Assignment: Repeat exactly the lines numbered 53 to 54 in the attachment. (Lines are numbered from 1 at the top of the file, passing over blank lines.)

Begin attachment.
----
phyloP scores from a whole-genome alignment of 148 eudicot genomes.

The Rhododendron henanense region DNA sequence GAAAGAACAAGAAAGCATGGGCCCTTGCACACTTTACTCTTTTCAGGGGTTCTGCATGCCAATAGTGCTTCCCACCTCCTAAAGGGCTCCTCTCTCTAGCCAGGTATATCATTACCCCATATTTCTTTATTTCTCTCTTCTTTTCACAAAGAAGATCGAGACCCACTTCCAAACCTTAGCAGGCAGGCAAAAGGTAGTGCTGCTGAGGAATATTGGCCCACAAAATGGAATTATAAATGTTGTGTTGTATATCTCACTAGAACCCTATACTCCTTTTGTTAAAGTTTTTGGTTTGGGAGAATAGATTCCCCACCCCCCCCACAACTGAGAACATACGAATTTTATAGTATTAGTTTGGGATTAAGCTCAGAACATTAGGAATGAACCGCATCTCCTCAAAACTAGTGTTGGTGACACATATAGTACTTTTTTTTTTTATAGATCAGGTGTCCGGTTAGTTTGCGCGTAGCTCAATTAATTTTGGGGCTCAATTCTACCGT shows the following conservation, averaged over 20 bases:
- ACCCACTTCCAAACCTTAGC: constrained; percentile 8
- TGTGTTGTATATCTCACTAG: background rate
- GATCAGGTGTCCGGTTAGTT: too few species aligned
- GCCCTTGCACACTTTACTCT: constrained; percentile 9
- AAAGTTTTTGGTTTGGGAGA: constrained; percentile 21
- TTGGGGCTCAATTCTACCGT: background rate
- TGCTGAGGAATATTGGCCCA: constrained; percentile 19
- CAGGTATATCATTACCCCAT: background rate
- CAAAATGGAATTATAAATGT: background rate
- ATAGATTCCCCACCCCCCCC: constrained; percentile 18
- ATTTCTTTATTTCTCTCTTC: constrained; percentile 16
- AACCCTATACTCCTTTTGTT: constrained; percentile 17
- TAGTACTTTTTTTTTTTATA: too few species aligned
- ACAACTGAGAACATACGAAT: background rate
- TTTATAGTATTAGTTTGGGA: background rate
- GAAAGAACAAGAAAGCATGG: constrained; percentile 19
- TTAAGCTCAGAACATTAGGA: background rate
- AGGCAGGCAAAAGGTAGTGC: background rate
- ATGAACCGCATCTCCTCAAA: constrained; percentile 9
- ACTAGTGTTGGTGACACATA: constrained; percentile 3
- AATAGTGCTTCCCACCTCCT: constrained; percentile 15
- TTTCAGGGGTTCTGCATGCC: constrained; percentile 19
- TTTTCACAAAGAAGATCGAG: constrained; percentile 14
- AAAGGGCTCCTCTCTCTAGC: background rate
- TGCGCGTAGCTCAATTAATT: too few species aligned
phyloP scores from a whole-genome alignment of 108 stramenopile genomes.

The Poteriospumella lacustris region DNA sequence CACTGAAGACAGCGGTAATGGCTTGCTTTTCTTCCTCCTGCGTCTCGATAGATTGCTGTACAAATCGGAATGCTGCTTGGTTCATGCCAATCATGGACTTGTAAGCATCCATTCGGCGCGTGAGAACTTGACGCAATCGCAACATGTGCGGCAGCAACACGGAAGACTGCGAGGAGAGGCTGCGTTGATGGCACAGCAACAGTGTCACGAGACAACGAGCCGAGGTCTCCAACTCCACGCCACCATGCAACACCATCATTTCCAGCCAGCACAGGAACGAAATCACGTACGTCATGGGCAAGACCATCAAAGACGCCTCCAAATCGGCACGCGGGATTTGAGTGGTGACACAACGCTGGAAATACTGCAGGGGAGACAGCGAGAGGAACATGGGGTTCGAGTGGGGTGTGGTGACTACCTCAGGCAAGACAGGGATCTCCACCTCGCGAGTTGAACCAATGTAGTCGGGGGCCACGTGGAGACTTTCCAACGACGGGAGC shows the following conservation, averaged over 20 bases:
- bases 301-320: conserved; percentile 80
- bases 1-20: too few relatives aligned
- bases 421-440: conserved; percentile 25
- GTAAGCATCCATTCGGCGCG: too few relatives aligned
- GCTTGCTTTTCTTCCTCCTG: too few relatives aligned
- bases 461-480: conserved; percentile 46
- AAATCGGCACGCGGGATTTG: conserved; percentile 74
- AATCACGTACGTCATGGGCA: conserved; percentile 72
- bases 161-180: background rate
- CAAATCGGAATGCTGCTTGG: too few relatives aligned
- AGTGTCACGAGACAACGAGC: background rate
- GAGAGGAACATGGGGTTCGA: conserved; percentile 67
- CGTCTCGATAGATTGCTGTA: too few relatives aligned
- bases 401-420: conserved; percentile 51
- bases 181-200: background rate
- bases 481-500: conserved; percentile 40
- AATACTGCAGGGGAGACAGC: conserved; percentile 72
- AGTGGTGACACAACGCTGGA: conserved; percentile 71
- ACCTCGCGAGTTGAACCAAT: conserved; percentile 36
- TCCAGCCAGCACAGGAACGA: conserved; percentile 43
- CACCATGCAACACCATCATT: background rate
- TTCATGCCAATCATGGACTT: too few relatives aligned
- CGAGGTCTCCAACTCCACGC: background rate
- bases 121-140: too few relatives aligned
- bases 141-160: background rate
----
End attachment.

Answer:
- bases 121-140: too few relatives aligned
- bases 141-160: background rate